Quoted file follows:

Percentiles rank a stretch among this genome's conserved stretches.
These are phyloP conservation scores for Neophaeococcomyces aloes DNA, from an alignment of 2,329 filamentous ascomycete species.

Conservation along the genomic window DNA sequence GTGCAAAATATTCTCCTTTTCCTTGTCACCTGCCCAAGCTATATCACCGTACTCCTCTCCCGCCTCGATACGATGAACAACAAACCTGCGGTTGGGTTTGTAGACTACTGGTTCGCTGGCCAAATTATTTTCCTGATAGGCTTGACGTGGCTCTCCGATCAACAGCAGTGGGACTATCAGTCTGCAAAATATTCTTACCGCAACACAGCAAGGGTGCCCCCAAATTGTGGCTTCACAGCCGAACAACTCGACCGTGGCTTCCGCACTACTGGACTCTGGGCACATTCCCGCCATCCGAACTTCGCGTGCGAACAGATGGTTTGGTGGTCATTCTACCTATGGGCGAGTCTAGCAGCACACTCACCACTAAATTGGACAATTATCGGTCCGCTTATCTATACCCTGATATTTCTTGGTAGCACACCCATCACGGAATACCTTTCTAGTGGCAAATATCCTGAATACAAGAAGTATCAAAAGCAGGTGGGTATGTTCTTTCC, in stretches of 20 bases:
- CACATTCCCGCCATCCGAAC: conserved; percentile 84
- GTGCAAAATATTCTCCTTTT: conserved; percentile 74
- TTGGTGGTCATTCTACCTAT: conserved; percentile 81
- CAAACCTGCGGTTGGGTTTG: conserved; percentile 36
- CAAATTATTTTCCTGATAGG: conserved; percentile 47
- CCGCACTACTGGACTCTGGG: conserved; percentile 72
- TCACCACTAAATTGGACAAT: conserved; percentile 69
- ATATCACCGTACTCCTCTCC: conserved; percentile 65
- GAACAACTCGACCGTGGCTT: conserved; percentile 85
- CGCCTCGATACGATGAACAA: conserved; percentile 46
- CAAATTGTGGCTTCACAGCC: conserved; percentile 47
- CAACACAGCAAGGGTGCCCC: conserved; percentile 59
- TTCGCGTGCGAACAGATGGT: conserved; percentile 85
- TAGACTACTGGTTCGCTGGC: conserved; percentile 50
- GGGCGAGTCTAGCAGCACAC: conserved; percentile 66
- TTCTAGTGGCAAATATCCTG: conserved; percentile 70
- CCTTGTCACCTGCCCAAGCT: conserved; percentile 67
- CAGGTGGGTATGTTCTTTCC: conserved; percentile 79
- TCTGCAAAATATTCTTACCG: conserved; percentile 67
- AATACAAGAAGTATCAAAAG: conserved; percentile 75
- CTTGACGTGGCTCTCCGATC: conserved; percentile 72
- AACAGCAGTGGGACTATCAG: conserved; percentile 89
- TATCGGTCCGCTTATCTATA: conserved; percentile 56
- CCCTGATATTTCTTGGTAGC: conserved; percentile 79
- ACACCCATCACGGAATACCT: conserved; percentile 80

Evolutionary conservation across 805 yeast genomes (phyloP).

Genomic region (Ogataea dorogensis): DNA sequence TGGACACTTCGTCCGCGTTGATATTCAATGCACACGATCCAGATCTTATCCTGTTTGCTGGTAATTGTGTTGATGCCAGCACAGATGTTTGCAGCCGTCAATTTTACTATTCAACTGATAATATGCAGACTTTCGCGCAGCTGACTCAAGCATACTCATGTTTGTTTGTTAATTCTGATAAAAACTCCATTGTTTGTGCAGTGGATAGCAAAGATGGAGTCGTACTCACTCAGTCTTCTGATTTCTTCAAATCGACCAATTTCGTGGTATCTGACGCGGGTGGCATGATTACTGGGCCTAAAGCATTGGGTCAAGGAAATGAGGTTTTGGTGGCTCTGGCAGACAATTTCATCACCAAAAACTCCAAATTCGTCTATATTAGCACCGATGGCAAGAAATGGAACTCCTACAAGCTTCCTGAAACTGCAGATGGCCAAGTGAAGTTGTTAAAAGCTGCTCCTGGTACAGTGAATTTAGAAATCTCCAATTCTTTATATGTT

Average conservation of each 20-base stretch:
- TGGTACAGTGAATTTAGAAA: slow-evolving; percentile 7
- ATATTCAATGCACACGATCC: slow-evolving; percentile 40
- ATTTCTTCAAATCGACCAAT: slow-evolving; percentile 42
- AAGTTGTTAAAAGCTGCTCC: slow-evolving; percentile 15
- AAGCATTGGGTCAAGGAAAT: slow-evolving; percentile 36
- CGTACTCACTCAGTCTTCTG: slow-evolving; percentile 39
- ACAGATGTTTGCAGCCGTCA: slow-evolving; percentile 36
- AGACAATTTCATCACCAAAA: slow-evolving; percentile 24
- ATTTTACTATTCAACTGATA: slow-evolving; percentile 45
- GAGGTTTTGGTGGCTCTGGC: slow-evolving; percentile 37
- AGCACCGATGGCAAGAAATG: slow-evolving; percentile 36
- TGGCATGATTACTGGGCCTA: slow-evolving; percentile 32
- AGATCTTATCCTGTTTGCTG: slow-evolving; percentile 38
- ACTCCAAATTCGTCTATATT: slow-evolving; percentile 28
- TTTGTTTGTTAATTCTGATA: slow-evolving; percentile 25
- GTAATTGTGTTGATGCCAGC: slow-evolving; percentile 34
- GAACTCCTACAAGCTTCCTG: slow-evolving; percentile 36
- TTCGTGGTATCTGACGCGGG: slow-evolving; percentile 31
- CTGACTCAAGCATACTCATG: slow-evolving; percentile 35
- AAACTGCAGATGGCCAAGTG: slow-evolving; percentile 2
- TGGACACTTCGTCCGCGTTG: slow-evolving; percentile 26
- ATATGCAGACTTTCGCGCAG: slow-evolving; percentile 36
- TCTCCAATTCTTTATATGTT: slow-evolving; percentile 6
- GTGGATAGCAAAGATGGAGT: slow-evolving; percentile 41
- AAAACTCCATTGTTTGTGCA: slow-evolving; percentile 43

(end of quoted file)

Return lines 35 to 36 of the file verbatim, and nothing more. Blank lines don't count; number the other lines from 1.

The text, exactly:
- AAGTTGTTAAAAGCTGCTCC: slow-evolving; percentile 15
- AAGCATTGGGTCAAGGAAAT: slow-evolving; percentile 36